Like every category, 2021 will pose some major hurdles for road & gravel bike availability. And while that may make it harder to find your next dream bike, we won’t be surprised to see these two categories continue to evolve in a number of ways. Here are our predictions on what we’ll see for drop bar bicycles in 2021…
More tire clearance
I think we say this every year – for a reason. With most bikes designed at least 2-3 years prior to their release, it can be hard to pinpoint where standards like tire clearance will land by the time the bike is released. At the time of their last design, a 40mm gravel tire may seem huge, only to be dwarfed by 45mm and larger tires that are growing in popularity.
The same goes for road bikes – years ago, many riders couldn’t imagine ever riding larger than 25mm slicks. Now, 28mm is close to becoming the standard, with clearance for 30 and even 32mm rubber fairly common.
The proliferation of wider rims, which can make tires run larger than their specifications suggest, means the need for frames and forks that will clear bigger tires – especially if mud clearance is a requirement.
Which means less 650B
For the same reasons we expect more tire clearance on gravel bikes, we suspect there’ll be fewer 650B bikes and builds. Over the past two years, we’ve seen fewer and fewer gravel bikes designed around 650B, even for smaller frame sizes and shorter riders. And many of those are sold as 700c builds with the option to run 650B wheels and tires.
If you can run a 700×50 tire, which measures ~2″ wide, and get the improved rolling speed and rollover smoothness, why would you want a 650B setup just to gain 0.1″ of tire width?
For the shortest riders, some brands will likely always offer a 650B option for road bikes, where tighter geometry can incur toe overlap penalties. But on gravel, our bets are on most bikes being 700c going forward.
More 1x drivetrains (sort of)
The rise of the mullet drivetrain, pairing drop bar shifters with wide range MTB cassette gearing, may finally seal the deal for 1x drivetrains on gravel bikes.
Even with the wider range gearing, the large steps between gears will still probably make it a tough sell for road bikes. But if the Classified hub system, with internal 2-speed wireless gearing that effectively replaces a front double chainring and derailleur, catches on, we could see more bikes ditch the front derailleurs in favor of a “2x” system with the “front shifting” packaged into the rear hub.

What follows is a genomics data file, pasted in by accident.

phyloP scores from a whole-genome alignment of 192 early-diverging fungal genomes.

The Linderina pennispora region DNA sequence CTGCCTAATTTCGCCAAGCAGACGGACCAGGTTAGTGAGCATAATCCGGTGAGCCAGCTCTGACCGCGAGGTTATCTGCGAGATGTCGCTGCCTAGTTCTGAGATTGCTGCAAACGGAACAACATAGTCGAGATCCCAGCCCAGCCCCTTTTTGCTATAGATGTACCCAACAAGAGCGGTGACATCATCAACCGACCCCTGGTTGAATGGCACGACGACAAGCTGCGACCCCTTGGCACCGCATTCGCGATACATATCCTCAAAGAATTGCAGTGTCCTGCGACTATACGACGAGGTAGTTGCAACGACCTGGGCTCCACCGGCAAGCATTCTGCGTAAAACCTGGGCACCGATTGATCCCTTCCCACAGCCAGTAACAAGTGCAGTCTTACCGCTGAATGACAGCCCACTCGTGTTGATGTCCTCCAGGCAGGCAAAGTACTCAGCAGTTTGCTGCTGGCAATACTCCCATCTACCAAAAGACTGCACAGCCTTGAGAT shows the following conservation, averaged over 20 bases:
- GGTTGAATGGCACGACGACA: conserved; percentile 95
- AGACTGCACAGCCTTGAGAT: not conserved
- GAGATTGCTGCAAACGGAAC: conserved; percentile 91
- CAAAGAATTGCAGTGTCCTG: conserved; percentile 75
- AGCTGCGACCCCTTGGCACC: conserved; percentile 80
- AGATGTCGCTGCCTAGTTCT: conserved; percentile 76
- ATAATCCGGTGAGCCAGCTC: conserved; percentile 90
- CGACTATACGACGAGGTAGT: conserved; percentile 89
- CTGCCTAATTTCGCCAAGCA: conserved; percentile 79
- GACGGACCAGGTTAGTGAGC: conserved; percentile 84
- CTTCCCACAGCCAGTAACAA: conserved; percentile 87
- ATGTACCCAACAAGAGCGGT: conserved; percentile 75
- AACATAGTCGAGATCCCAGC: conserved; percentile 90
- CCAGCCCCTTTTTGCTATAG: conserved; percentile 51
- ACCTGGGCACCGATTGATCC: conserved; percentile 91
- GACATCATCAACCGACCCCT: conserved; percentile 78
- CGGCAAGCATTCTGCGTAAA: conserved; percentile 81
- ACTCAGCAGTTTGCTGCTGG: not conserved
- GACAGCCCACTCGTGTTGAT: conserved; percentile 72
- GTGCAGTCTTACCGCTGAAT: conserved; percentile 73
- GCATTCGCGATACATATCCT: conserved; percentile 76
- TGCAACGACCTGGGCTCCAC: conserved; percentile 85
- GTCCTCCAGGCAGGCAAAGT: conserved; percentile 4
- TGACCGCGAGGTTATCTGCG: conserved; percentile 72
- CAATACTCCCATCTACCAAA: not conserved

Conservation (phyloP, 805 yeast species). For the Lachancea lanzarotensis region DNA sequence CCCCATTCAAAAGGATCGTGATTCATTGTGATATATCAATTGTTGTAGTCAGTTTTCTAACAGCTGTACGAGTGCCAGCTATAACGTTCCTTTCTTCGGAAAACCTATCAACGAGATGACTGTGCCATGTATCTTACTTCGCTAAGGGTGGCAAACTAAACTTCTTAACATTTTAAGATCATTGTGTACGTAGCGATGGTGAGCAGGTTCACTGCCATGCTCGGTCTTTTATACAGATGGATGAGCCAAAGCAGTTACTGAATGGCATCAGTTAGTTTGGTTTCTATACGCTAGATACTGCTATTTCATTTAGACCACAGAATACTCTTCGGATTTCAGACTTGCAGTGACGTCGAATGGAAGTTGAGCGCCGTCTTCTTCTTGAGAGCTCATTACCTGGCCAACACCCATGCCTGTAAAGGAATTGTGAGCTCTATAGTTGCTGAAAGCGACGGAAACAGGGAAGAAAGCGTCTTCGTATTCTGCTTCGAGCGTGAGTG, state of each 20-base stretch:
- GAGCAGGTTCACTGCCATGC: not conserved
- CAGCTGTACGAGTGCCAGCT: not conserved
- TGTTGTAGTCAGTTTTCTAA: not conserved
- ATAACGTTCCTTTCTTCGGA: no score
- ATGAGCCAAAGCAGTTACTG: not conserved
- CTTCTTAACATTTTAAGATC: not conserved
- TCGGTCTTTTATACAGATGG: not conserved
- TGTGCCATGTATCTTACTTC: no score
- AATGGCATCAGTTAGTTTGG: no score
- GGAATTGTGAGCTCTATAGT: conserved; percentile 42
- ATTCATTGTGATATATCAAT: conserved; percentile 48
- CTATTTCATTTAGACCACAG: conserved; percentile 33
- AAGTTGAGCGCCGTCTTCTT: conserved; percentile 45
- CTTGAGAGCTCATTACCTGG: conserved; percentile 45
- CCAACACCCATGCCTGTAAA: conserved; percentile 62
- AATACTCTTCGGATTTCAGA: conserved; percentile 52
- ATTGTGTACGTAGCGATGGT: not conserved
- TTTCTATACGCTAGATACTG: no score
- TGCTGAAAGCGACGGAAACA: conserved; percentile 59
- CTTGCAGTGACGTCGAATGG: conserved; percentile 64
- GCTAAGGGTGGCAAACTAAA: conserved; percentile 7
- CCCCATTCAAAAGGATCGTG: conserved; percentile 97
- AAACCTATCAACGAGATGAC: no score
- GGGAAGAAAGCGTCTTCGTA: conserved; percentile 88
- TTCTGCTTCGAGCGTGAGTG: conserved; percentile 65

The new wide-range Campagnolo Ekar group could also be a nudge toward 1x for road. It’s lightweight, provides plenty of range, and offers tighter gear steps than moving all the way up to an ultra-wide mountain bike cassette.
Along those lines, could this finally be the year that SRAM answers everyone’s request for a mid-range 12-speed cassette that falls somewhere between Eagle and their current 11-36 options. Sadly, the only 11-42 option left in the line is their low-level PG1130 cassette. And the splashy introduction around 2×12 Force Wider Gearing probably means chances are low that we’ll see a 12-speed 10-42 cassette, but we can hope, can’t we?
If you had to guess how many stories we published this year with the word “cyclocross” in the title, what would you think?
The answer is Three.
And only one of those was about a new bike. The others were for cyclocross tire inserts, and some gravel wheels that can also work for cyclocross. Barring those, there was virtually no real development in the CX category. And we don’t see that changing much for 2021, despite the racing having continued through COVID. We love ‘cross as much as anyone, it’s just that everyone’s more interested in gravel now.
New road groups?
Perhaps the surest prediction we’ll make is that we’ll see a new Shimano Dura-Ace group. It’s time, but it’s also Shimano’s 100th Anniversary. Unfortunately, COVID concerns (especially in Japan at the moment) mean we may not get a celebratory blowout launch party, but the group itself will almost certainly make a debut.
The questions we have are around the gearing and tech…will they go 12 or 13 speed? Will there be a wide wide range option, or will it stick to traditional road numbers and leave GRX to cover the rest? And will Di2 go wireless? Regardless of those things, we’re pretty sure the design and technology will be every bit as impressive as what they pulled off with XTR.
Jumping back to SRAM, another thing we’d all love to see them launch is a freakin’ 12-speed mechanical group. The AXS wireless shifting is amazing, but they are no doubt losing OEM placements and more cost-conscious consumers at this point by not offering a high end, mechanically actuated group.